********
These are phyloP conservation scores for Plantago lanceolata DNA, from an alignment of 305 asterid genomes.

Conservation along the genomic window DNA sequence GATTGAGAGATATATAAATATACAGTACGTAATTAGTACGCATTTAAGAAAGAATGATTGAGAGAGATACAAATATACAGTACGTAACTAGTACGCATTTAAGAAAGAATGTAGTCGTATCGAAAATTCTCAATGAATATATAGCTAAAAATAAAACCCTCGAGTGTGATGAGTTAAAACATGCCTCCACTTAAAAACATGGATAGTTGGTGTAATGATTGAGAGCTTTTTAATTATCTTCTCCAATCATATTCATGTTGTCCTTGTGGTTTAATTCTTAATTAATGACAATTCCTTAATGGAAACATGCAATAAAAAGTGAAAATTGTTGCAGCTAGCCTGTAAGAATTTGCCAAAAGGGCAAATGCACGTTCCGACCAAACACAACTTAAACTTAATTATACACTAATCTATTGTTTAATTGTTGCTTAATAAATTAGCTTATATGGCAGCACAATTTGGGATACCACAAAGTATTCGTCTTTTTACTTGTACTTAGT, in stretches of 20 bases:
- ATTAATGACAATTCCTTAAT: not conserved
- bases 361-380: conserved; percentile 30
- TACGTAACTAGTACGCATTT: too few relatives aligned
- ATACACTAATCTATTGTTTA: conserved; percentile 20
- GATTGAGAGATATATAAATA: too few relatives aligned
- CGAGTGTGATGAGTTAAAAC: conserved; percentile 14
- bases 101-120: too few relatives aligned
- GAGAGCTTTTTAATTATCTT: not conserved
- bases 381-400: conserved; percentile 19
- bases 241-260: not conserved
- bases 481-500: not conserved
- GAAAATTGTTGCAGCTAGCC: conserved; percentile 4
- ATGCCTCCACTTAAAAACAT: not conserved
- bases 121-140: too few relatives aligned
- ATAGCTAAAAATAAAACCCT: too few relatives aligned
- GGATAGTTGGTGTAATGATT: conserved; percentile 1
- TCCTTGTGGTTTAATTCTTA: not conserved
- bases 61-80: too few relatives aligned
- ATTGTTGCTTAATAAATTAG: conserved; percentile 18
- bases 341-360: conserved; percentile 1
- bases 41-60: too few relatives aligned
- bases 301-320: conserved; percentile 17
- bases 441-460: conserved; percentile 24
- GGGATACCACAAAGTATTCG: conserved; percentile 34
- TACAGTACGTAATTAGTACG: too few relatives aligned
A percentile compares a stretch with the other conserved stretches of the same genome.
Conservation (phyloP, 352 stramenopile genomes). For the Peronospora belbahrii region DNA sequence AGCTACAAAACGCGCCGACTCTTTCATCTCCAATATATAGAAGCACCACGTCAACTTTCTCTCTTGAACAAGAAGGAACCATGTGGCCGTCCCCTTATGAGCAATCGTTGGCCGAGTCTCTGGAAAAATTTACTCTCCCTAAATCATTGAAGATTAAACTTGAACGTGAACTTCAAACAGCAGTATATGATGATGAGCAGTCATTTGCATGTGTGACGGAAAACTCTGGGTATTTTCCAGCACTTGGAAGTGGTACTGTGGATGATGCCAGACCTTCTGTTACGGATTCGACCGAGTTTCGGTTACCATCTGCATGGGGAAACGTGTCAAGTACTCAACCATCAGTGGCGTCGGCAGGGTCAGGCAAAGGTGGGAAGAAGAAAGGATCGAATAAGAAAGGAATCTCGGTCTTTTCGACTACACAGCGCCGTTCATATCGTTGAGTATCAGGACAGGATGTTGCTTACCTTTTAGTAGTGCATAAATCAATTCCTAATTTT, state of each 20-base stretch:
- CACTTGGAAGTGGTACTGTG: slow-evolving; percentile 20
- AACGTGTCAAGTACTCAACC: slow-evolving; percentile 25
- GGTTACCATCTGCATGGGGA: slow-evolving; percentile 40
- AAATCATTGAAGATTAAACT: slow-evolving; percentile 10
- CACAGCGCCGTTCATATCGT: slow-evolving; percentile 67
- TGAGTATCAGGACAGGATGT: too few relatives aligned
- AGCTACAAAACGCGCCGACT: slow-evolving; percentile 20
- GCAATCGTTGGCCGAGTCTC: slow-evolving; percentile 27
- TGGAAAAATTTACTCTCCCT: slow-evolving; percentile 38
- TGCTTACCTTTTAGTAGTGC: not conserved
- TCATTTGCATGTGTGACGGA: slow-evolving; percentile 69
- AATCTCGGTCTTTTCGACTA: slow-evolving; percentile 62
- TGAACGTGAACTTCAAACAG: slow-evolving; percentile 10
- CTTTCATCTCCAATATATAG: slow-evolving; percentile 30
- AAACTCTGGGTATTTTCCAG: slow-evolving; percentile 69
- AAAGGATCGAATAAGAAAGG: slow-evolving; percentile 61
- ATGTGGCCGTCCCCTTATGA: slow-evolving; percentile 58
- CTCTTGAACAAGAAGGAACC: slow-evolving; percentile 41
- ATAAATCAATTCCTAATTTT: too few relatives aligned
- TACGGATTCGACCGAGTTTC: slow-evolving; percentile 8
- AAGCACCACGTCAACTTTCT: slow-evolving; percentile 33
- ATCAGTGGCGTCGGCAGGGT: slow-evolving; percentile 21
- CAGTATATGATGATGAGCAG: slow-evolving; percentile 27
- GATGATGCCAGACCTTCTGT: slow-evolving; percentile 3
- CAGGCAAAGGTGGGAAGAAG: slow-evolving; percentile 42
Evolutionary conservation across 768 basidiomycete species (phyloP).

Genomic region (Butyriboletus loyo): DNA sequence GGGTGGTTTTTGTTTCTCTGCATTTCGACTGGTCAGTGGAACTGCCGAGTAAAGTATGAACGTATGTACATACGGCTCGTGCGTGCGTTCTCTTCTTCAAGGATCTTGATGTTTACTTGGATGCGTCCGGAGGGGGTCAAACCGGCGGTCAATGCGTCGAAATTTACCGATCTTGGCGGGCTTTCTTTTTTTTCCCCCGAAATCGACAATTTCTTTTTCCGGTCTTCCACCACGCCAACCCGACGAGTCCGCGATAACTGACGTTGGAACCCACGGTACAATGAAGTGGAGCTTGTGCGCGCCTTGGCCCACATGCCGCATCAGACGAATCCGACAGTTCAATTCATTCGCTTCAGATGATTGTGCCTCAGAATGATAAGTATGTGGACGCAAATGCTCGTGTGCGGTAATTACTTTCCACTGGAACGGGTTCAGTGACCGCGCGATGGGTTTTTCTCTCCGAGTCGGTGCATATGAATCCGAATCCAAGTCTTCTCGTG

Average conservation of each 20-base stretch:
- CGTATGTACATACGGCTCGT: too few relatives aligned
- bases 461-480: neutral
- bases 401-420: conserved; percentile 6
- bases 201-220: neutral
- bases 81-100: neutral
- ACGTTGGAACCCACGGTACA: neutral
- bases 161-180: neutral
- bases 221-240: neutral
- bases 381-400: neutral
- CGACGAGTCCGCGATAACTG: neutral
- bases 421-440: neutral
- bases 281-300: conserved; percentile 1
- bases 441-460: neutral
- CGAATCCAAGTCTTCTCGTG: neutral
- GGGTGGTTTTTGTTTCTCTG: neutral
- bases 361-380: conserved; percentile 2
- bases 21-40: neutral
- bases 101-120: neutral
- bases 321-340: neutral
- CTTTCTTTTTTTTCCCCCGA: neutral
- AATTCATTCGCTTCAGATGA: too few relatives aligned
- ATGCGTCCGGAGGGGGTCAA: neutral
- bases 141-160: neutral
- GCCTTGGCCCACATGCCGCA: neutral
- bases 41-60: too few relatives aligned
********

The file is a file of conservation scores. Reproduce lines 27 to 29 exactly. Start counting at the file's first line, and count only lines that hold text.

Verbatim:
- TACAGTACGTAATTAGTACG: too few relatives aligned
A percentile compares a stretch with the other conserved stretches of the same genome.
Conservation (phyloP, 352 stramenopile genomes). For the Peronospora belbahrii region DNA sequence AGCTACAAAACGCGCCGACTCTTTCATCTCCAATATATAGAAGCACCACGTCAACTTTCTCTCTTGAACAAGAAGGAACCATGTGGCCGTCCCCTTATGAGCAATCGTTGGCCGAGTCTCTGGAAAAATTTACTCTCCCTAAATCATTGAAGATTAAACTTGAACGTGAACTTCAAACAGCAGTATATGATGATGAGCAGTCATTTGCATGTGTGACGGAAAACTCTGGGTATTTTCCAGCACTTGGAAGTGGTACTGTGGATGATGCCAGACCTTCTGTTACGGATTCGACCGAGTTTCGGTTACCATCTGCATGGGGAAACGTGTCAAGTACTCAACCATCAGTGGCGTCGGCAGGGTCAGGCAAAGGTGGGAAGAAGAAAGGATCGAATAAGAAAGGAATCTCGGTCTTTTCGACTACACAGCGCCGTTCATATCGTTGAGTATCAGGACAGGATGTTGCTTACCTTTTAGTAGTGCATAAATCAATTCCTAATTTT, state of each 20-base stretch: